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WATCH: Penguins Carrying Valentines Will Melt Your Heart

An African penguin holds a Valentine's Day card at the California Academy of Sciences. The birds use the love tokens to line their nests and encourage breeding.
Justin Sullivan
Getty Images
An African penguin holds a Valentine's Day card at the California Academy of Sciences. The birds use the love tokens to line their nests and encourage breeding.

Penguins can't swipe right, but they can grab a big red heart in their beak and waddle it over to deliver at their beloved's feet.

That happened Wednesday in an annual Valentine's Day event at the California Academy of Sciences, where biologists handed out felt hearts to a colony of African penguins, streaming on three cameras for anyone with a hankering for extra gushing and cuteness in their life.

"It's ridiculously adorable and a great way to mention a lot of the pair bonding and parental behavior," aquarium curator Vikki McCloskey told NPR.

"Out in the wild they'd be grabbing all sorts of items to put in their nests," she added.

McCloskey said it's usually males that collect the hearts and offer them to their sweethearts or rush them over to line their shared nests to encourage breeding.

"The birds that are grabbing more of the nesting material are the birds that are most likely getting ready to lay eggs or have already laid eggs," McCloskey said.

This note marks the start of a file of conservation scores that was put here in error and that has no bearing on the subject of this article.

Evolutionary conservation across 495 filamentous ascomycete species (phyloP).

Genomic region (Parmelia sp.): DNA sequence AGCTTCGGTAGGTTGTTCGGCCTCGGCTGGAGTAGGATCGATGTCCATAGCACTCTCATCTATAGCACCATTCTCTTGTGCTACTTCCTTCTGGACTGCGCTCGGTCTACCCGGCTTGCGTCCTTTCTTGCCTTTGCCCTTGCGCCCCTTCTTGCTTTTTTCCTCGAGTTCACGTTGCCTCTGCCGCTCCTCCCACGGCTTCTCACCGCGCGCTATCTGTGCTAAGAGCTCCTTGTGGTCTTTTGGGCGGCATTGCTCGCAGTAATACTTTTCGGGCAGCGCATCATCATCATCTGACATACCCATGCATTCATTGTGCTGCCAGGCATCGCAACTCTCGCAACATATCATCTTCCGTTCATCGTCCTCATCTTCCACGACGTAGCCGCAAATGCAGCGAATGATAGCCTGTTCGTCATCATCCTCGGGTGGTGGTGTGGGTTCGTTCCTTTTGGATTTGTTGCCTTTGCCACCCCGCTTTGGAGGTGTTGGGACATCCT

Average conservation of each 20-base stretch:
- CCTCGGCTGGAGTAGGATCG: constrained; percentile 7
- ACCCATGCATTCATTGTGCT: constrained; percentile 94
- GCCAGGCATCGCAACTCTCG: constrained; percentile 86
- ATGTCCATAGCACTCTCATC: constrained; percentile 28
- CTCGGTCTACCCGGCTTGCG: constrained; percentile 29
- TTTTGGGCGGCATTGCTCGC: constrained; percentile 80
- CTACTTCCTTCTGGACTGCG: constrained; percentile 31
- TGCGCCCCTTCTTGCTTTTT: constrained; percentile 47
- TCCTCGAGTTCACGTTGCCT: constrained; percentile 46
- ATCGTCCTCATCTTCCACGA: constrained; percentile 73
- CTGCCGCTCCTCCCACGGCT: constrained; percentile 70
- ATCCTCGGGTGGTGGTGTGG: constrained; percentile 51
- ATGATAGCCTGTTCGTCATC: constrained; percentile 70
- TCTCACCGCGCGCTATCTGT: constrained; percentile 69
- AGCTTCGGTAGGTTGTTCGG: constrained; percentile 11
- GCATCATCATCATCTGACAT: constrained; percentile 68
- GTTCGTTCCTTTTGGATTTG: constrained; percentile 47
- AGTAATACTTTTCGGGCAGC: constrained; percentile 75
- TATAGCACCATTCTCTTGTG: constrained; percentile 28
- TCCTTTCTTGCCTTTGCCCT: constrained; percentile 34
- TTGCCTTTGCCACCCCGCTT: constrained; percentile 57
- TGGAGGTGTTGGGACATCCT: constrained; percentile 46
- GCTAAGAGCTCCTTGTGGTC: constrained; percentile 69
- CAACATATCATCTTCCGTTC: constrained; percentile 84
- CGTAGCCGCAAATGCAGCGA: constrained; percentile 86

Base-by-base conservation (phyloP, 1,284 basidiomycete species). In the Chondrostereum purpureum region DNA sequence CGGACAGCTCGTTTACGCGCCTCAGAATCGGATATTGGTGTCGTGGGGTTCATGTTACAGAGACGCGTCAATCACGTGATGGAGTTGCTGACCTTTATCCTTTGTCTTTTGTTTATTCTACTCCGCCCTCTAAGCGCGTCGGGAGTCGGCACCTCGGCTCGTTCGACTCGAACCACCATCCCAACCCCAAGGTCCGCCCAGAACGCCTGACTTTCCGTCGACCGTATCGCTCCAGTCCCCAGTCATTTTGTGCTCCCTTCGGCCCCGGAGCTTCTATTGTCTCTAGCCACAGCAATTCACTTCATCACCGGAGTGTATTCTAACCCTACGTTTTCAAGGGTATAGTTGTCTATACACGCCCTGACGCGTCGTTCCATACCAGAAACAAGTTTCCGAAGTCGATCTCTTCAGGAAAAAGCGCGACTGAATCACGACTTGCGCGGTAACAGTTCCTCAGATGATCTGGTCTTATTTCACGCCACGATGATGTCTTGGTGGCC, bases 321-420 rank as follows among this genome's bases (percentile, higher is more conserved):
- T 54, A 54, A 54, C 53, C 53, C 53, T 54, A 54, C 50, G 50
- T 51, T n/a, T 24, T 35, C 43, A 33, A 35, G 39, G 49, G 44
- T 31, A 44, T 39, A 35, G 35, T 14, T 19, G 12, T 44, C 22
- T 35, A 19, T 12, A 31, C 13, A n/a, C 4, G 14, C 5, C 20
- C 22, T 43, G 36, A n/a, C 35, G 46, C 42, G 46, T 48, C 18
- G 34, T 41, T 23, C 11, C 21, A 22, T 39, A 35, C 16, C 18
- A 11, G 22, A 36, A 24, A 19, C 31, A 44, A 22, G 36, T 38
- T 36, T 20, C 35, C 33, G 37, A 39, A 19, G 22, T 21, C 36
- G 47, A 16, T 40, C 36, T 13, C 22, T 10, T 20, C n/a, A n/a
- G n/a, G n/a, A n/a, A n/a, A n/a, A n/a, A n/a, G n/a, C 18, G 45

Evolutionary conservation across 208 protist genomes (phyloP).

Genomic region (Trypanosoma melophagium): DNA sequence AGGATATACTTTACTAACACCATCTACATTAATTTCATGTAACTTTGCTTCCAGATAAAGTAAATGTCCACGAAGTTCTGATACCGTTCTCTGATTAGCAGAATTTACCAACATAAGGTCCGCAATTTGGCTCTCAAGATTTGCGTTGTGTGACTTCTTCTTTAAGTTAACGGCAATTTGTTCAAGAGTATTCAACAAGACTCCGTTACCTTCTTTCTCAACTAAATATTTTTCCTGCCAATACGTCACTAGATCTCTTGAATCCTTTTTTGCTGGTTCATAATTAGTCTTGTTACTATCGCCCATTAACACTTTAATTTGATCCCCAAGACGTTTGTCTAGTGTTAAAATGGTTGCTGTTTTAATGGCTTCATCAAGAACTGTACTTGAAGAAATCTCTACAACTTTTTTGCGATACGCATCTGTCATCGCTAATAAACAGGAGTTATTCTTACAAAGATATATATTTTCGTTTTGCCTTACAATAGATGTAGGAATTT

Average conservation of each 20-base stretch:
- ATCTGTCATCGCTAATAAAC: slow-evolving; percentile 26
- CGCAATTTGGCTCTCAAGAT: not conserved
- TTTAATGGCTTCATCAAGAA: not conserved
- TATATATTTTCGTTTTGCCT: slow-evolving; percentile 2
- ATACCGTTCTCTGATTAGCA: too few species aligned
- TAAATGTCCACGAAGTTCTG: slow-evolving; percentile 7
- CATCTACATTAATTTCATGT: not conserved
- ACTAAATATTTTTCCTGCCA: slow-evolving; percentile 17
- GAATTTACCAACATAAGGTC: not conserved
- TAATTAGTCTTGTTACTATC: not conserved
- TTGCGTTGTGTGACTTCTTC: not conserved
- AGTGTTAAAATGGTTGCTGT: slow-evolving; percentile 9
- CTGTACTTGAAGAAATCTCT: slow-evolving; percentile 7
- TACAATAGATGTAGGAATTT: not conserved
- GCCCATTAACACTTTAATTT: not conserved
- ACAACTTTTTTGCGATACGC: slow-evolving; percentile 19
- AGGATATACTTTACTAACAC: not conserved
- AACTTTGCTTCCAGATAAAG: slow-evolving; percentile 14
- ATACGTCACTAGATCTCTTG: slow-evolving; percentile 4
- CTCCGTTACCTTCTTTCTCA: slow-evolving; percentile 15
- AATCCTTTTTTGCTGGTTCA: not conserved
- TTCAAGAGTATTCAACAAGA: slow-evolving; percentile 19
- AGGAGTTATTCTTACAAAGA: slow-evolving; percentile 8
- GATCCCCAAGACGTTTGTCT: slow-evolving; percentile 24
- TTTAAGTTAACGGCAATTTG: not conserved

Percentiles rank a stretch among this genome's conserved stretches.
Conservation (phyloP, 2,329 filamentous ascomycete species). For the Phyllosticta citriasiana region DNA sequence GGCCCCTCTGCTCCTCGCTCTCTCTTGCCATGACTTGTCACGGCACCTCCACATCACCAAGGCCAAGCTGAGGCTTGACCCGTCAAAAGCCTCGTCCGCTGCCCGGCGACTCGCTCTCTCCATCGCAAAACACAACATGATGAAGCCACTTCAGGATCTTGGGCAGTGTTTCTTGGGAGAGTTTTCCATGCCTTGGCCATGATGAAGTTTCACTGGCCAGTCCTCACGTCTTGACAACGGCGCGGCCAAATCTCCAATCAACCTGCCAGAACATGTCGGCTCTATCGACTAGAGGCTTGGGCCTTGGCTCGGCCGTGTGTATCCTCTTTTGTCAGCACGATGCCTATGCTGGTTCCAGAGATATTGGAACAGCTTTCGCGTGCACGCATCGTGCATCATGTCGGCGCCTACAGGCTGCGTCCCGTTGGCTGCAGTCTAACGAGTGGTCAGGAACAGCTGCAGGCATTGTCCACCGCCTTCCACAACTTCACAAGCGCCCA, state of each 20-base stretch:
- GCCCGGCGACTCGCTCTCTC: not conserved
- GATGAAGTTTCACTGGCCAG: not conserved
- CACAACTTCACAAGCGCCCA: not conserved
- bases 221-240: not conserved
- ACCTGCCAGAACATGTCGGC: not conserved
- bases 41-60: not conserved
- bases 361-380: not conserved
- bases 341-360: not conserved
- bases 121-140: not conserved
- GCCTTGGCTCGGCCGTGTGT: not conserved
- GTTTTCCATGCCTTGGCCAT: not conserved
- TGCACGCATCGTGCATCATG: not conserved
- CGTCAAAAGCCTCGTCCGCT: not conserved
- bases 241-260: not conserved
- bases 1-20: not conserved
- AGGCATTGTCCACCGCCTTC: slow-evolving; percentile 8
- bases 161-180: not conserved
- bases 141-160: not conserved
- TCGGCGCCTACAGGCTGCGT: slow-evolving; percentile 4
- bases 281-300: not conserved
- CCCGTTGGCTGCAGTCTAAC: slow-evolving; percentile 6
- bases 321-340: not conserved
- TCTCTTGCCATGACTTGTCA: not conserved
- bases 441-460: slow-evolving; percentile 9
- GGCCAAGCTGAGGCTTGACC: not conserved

In all there are two new chicks and 14 adult penguins in the aquarium that have all been paired off. One penguin not participating is a molting female bird. "She is obviously not interested. She's got her own thing going on," McCloskey said.

Spotting couples on the cams is easy. The aquarium website advises viewers to look out for birds sharing the same brightly colored wing bands.

"Males are banded on the right, females on the left. Couples, which typically have the same colored wing bands, can often be seen grooming one another near the nest box they share."

Wooing techniques are also obvious, McCloskey remarked. Partners often bow and shake their heads at one another to reinforce their bond. Another thing they like to do is stand outside their nest boxes and bray together. "They're basically telling everyone else, 'We're together and this is our house.' "

At the risk of bursting some romantic bubbles, McCloskey said a common misconception about penguins is that they are fully monogamous.

"They are as monogamous as people," she said, laughing.

The tuxedoed couples, which were designated as an endangered species in 2010, develop very strong pair bonds because it requires two adults to ensure the survival of chicks and it's extremely difficult to hold a territory for a single bird. "However, that doesn't mean they won't visit the neighbor every once in a while," McCloskey added.

And at least their keepers are interested in having them try online dating.

McCloskey revealed a dating profile will soon be posted on Instagram stories for a green-banded heartthrob named Alex and other cuties.

They are tentatively calling it "Penguin Bachelor/Bachelorette."

Copyright 2021 NPR. To see more, visit https://www.npr.org.

Vanessa Romo is a reporter for NPR's News Desk. She covers breaking news on a wide range of topics, weighing in daily on everything from immigration and the treatment of migrant children, to a war-crimes trial where a witness claimed he was the actual killer, to an alleged sex cult. She has also covered the occasional cat-clinging-to-the-hood-of-a-car story.